So here, you can see that if you are only powering TWO speakers, AND the speakers are 6 ohm nominal impedance, you will get 125 watts per channel before you start to hear distortion. However, if you look at Home Theater Mag's review, when you drive 7 speakers at the same time, this unit only puts out 77.7 watts per channel before you hit 0.1% distortion! So, while it may seem like you are buying a more powerful amp than your AVR 1912, in reality, the power is about the same as what you have!

Finally, NOTHING in the specs will EVER tell you how the thing actually sounds! You really need to listen to the AVR before making a purchase! I have seen plenty of cases where a lower powered (or lower priced) AVR sounds SIGNIFICANTLY better than the higher powered one. (try listening to a Marantz vs. the Denon!)
I hope this information helps you on your quest...good luck, and have fun!

Scott Wilkinson's picture
AVR and amplifier power ratings are often meaningless, but not always, as in the case of Denon. And of course, specs say nothing about how a product sounds. In my response here, however, I was only addressing the question of whether or not the AVR is powerful enough for the speakers, and the spec'd power provides a general idea, which is good enough in this case. Of course, the best way to know what's really going on is to read HT's reviews and, especially, our measurements.
albert26's picture

please ,,your'e last statement is correctly overdue,,,,
Not sure where the other Amatauer comments are coming from.
I have owned multiple pre-pro's & AVR's,,,,again ,not in every person's
budget , But ,certainly we can all hear the difference between a Pre-Amp section of the AVR ,,we hope.,,listen for pure A/V sounddddd.
Put a Yamaha or Denon ,against something awesome,but more $$$$$$$$.
Watts per channel ,have never been accurate since the 50's. Get off it.
Good luck kids

shiitaki's picture

I have Def Tech and am happy with them. They do have limits, and while I agree that the baby Denon may not be as robust as it's bigger brothers, the speakers won't take big power anyway. If you have reasonable expectations, and a reasonably sized room, I would suspect the issue is that the crossover was set wrong, damaging the speaker with too much power at too low a frequency, causing physical damage by the cone bashing it self against the physical limits of the speaker frame and suspension. The picture illustrates this, a amp that is clipping would destroy the tweeter because the corners of square waves go right through the crossover. A speakers ability to covert electricity to sound pressure goes down as the frequency goes lower. The crossover should be set at 80 hz, even for a 'tower speaker', unless it has a sub amp built in. The Denon doesn't have a amp section to push a real sub, and those towers don't have a real sub anyway. My Denon loves to set my crossovers to low, I have to go back and manually set them up to where they belong. A speaker may be able to go down low at 75 db, but will rip itself apart at 90db. If you are going to play at theater levels, then using something as high as 120hz may be needed in a big room.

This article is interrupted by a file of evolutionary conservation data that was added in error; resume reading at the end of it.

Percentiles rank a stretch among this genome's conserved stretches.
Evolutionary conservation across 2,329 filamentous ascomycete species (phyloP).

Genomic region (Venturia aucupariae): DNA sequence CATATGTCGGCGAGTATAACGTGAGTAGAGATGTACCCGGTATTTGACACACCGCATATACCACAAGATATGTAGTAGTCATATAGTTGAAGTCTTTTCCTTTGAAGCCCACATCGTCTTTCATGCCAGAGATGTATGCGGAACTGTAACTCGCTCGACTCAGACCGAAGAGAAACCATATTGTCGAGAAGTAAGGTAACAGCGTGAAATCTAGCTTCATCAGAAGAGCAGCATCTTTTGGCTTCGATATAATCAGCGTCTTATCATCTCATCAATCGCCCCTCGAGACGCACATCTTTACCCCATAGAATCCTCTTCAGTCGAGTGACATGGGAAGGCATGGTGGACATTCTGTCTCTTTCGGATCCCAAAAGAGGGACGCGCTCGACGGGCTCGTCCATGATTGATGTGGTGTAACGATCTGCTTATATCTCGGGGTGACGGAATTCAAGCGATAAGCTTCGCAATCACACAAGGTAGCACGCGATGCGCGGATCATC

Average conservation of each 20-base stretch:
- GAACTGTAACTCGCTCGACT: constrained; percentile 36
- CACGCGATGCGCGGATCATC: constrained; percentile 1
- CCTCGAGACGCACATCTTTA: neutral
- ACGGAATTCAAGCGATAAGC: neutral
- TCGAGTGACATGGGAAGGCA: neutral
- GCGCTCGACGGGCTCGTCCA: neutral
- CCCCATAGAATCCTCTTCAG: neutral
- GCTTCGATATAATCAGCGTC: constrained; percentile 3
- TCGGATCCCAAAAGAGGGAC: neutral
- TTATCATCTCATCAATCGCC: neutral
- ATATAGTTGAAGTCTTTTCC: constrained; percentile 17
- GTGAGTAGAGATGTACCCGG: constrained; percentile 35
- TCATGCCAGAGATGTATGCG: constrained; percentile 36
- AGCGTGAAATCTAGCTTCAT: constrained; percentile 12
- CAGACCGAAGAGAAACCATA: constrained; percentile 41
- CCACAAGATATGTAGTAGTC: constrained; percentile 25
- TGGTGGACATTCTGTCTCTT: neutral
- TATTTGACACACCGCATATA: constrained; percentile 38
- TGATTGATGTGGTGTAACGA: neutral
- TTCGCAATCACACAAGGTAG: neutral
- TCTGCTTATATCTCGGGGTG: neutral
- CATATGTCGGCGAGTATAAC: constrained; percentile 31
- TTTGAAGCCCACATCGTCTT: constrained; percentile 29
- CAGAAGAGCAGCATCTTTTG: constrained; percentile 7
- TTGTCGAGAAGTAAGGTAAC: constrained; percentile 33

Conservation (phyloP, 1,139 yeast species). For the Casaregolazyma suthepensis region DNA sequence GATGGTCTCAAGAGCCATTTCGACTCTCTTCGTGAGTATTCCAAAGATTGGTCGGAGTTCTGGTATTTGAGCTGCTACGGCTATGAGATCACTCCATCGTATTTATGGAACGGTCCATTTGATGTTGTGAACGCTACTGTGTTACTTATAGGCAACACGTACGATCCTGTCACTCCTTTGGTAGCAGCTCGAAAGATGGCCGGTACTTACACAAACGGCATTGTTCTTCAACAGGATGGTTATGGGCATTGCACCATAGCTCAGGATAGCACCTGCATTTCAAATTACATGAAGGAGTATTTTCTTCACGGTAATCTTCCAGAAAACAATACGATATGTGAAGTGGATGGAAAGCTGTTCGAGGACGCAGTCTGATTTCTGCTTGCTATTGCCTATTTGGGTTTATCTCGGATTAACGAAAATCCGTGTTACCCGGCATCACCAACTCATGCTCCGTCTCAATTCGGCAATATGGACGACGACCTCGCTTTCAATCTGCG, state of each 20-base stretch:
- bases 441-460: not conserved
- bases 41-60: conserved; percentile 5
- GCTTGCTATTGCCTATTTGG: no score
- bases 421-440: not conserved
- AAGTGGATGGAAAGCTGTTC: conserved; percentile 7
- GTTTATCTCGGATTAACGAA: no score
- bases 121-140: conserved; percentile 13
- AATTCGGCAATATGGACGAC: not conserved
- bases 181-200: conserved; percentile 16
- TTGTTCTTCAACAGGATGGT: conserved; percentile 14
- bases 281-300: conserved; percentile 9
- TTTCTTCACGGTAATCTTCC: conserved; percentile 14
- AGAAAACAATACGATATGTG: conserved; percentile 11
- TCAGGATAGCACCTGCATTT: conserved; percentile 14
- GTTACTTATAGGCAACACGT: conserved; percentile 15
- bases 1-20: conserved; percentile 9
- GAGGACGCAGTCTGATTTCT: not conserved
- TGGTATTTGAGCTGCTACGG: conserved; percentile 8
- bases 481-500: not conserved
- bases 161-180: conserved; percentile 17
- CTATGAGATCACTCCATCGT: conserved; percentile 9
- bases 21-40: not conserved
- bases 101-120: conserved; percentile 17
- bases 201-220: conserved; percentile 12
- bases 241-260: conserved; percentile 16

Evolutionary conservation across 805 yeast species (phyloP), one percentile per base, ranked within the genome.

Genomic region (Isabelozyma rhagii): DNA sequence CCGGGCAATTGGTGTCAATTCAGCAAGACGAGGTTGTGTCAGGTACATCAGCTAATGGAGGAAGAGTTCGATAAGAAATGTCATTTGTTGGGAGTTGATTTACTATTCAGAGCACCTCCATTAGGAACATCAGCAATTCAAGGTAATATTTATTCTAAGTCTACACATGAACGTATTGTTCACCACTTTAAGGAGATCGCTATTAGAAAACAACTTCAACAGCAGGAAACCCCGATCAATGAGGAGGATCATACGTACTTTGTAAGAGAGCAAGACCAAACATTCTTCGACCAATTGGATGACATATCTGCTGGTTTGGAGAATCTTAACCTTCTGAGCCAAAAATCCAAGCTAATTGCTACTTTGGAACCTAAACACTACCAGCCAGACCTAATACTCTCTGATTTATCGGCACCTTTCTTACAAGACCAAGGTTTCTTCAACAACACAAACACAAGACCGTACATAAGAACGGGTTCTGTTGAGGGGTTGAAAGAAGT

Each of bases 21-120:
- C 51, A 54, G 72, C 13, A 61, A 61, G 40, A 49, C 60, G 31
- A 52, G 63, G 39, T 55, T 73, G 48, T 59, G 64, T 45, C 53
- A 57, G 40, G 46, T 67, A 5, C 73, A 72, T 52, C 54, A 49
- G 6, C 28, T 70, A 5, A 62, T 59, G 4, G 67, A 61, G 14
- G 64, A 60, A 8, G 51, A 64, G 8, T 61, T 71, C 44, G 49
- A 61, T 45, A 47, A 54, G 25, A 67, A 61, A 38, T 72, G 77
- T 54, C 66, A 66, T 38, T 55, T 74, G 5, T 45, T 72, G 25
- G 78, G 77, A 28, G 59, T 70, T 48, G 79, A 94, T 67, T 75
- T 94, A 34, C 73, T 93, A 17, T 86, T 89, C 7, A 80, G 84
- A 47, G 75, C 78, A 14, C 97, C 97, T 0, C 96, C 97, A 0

albert26's picture

I think this person is tonally def , or needs help.
Create your own personall Crossover, to your'e Human ear!
Good Luck

Tucker1011's picture

He was talking about the crossover in the receiver. He's recommending against feeding moderate speakers the full frequency range to help reduce the possibility of damage. This comment clearly assumes the presence of a subwoofer.

It may not have been the most cohesive comment, but the core content was just fine. Besides, it's not like you're in a position anyway - Mr. Business Man.

P.S. I apologize to the gods of HomeTheater; this tone-deaf comment just irked me something fierce.

albert26's picture

Positivley , you need more power,if its in your'e budget,look at a Denon
AVR3312,,with pre-outs ,,& create your Own Sound,,in reality of adding
seperate Power amps,choose what you like ,,,,down the road Sir.